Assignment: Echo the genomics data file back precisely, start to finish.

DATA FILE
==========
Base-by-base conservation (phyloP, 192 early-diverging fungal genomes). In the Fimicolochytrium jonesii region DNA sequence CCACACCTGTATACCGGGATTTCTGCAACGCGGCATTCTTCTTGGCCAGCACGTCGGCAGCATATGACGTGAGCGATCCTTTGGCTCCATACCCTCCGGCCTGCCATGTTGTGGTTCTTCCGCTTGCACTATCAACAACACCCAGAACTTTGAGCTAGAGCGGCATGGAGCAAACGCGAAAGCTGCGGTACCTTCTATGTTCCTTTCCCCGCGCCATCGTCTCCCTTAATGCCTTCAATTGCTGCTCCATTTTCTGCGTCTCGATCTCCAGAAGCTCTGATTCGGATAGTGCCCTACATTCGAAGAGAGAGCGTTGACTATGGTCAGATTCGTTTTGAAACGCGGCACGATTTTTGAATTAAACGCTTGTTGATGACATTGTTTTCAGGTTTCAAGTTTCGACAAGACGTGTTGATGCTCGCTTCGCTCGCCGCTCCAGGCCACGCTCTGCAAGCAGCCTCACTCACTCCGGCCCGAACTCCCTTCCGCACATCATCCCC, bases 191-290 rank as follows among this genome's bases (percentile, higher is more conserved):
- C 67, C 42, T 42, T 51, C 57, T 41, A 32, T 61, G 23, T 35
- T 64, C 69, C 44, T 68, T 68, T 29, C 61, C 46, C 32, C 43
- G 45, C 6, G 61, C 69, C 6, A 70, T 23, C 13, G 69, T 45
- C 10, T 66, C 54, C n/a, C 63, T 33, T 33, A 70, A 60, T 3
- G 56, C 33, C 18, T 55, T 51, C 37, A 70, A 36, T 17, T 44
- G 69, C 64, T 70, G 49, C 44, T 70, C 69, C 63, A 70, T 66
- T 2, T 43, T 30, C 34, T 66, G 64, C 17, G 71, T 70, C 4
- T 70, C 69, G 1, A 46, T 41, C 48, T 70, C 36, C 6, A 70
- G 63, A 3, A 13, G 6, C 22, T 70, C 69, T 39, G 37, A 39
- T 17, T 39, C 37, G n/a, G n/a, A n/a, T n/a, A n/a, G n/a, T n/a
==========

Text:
Base-by-base conservation (phyloP, 192 early-diverging fungal genomes). In the Fimicolochytrium jonesii region DNA sequence CCACACCTGTATACCGGGATTTCTGCAACGCGGCATTCTTCTTGGCCAGCACGTCGGCAGCATATGACGTGAGCGATCCTTTGGCTCCATACCCTCCGGCCTGCCATGTTGTGGTTCTTCCGCTTGCACTATCAACAACACCCAGAACTTTGAGCTAGAGCGGCATGGAGCAAACGCGAAAGCTGCGGTACCTTCTATGTTCCTTTCCCCGCGCCATCGTCTCCCTTAATGCCTTCAATTGCTGCTCCATTTTCTGCGTCTCGATCTCCAGAAGCTCTGATTCGGATAGTGCCCTACATTCGAAGAGAGAGCGTTGACTATGGTCAGATTCGTTTTGAAACGCGGCACGATTTTTGAATTAAACGCTTGTTGATGACATTGTTTTCAGGTTTCAAGTTTCGACAAGACGTGTTGATGCTCGCTTCGCTCGCCGCTCCAGGCCACGCTCTGCAAGCAGCCTCACTCACTCCGGCCCGAACTCCCTTCCGCACATCATCCCC, bases 191-290 rank as follows among this genome's bases (percentile, higher is more conserved):
- C 67, C 42, T 42, T 51, C 57, T 41, A 32, T 61, G 23, T 35
- T 64, C 69, C 44, T 68, T 68, T 29, C 61, C 46, C 32, C 43
- G 45, C 6, G 61, C 69, C 6, A 70, T 23, C 13, G 69, T 45
- C 10, T 66, C 54, C n/a, C 63, T 33, T 33, A 70, A 60, T 3
- G 56, C 33, C 18, T 55, T 51, C 37, A 70, A 36, T 17, T 44
- G 69, C 64, T 70, G 49, C 44, T 70, C 69, C 63, A 70, T 66
- T 2, T 43, T 30, C 34, T 66, G 64, C 17, G 71, T 70, C 4
- T 70, C 69, G 1, A 46, T 41, C 48, T 70, C 36, C 6, A 70
- G 63, A 3, A 13, G 6, C 22, T 70, C 69, T 39, G 37, A 39
- T 17, T 39, C 37, G n/a, G n/a, A n/a, T n/a, A n/a, G n/a, T n/a